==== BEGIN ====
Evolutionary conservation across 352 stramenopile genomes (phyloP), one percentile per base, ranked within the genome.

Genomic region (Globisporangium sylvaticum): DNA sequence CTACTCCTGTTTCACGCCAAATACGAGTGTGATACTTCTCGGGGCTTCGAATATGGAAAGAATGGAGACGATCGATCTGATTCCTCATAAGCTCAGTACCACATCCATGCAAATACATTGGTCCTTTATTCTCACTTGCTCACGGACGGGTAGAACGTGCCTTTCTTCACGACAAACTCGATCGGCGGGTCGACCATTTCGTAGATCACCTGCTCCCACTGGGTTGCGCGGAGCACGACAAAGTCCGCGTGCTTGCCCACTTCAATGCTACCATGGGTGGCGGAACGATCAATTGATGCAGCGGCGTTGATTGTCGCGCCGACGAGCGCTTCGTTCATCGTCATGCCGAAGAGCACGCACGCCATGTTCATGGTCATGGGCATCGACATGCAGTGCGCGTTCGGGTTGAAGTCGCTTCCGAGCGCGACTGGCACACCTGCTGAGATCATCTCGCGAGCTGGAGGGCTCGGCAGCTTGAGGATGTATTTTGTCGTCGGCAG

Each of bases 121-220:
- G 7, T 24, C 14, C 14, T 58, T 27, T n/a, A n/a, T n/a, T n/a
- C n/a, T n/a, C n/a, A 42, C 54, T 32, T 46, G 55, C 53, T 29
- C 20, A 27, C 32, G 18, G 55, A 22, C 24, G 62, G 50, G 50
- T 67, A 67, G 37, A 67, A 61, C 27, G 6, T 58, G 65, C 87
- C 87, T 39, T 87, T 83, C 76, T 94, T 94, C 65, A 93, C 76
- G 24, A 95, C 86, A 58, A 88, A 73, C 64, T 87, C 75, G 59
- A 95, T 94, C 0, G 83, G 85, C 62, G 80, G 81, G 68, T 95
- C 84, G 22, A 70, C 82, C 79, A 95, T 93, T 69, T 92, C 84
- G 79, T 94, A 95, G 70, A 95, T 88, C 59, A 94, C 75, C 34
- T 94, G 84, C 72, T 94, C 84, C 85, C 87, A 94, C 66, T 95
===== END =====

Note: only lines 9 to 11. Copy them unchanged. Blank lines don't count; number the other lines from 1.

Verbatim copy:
- G 24, A 95, C 86, A 58, A 88, A 73, C 64, T 87, C 75, G 59
- A 95, T 94, C 0, G 83, G 85, C 62, G 80, G 81, G 68, T 95
- C 84, G 22, A 70, C 82, C 79, A 95, T 93, T 69, T 92, C 84